SURVIVAL of a population of a rare butterfly species living in the central Wimmera is likely to hinge on the clearing of natural vegetation.
But, unlike most cases involving threatened species, the butterfly needs less instead of more natural vegetation so it can feed and breed.
The golden-rayed blue butterfly, Candalides neolkeri, only lives in two isolated areas in the Wimmera. It is the only Australian butterfly solely native to Victoria.
One of the butterfly's homes is scrubland near Lake Wyn Wyn, north of Natimuk, and part of the land is owned by the Trust For Nature. The other is at nearby Oliver's Lake.
The Trust has applied to Horsham Rural City Council for a planning permit to `ecologically thin' stands of regenerating melaleuca or paperbark trees at its Lake Wyn Wyn site to guarantee survival of an understorey plant critical for the butterfly's survival. Native creeping boobialla, Myoporum parvifolium, a common plant gardeners use as a drought- tolerant alternative for lawn, provides the solitary shelter and food for the butterfly.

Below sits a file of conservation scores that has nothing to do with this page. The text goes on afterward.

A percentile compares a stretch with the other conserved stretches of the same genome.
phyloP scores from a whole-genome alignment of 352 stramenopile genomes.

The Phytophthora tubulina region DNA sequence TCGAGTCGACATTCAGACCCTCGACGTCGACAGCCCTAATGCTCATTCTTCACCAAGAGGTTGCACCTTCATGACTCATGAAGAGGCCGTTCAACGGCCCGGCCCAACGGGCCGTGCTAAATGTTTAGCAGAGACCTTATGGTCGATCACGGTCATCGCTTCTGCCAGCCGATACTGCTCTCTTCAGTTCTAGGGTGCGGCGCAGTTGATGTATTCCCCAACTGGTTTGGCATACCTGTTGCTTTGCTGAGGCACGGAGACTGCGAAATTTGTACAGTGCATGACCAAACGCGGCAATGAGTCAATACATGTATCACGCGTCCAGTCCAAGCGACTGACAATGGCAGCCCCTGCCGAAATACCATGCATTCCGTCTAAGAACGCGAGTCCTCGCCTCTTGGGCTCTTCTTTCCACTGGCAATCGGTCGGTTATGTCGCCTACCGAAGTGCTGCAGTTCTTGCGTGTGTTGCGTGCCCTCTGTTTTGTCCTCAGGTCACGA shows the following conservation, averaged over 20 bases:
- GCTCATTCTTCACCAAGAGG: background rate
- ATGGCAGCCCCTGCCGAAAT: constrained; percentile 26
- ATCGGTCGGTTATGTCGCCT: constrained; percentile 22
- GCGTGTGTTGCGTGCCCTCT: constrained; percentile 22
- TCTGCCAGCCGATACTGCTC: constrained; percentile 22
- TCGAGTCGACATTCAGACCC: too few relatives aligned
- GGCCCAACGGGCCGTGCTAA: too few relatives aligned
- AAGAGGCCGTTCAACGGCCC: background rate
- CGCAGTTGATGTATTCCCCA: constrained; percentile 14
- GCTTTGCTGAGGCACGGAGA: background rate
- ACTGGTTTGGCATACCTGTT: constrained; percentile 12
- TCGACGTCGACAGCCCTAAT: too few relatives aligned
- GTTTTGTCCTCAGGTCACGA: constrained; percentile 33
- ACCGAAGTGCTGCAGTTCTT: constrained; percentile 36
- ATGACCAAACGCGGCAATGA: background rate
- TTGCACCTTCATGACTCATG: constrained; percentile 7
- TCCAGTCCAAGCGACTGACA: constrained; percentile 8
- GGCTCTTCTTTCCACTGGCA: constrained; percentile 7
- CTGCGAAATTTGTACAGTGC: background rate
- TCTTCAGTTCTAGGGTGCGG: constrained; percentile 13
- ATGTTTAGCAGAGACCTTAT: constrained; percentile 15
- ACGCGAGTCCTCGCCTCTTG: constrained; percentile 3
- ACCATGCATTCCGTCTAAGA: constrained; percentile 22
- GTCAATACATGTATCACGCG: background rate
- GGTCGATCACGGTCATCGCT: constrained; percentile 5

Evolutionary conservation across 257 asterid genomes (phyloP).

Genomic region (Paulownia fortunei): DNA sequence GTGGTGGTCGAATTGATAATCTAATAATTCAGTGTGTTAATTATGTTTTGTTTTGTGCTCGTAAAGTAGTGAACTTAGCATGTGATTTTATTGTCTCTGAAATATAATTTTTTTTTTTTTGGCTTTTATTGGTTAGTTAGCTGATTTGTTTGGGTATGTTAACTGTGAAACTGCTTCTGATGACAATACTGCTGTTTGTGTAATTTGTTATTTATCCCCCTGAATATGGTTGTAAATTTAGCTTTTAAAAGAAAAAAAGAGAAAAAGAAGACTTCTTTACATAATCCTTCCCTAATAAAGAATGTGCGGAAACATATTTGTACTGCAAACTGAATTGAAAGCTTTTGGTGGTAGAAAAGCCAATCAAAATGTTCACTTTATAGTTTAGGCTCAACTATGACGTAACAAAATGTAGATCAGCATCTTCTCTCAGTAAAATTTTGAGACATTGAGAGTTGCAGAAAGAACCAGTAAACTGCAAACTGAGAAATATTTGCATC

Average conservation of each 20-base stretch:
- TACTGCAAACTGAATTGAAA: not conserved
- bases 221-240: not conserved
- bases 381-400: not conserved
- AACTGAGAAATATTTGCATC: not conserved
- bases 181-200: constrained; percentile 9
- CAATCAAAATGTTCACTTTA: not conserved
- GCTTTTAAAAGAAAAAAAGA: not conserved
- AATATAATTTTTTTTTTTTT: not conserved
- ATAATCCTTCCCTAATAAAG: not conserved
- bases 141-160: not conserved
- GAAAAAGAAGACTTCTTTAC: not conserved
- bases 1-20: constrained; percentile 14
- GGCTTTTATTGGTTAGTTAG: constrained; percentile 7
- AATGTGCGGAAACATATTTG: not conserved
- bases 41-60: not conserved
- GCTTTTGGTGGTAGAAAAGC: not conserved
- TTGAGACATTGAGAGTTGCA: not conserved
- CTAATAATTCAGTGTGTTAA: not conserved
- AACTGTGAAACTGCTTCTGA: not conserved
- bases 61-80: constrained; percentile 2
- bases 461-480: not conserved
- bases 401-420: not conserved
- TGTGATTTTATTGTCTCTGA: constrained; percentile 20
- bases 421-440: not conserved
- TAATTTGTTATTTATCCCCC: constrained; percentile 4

The butterfly not only lays eggs beneath and on the plant, but also feeds on nectar from its white star-shaped flowers.
Trust For Nature Wimmera manager Adam Blake agreed the process of interfering with natural woodland to protect an endangered species seemed unusual and radical. But he said the plan, which had involved a collaboration between the Trust, Sustainability and Environment Department, Parks Victoria and ecologist Fabian Douglas, who discovered the butterfly several years ago, had undergone scientific analysis and was necessary.
"We are pragmatic and do what's required," he said.
Mr Blake said since the Trust For Nature area had been protected from grazing and other agricultural practices, the rate of melaleuca regeneration had been rapid and thick.
"The melaleuca has grown woody over the last 10 years, like hairs on a dog's back, and it's meant the boobialla, in some areas, has been dying. No boobialla, no butterfly," he said.
"It's not a clearing job. It's ecological thinning and the planning permit is for a three-hectare area where it's appropriate.
"It's fantastic we can do something to protect an endangered species endemic to the region."
Editorial - page 22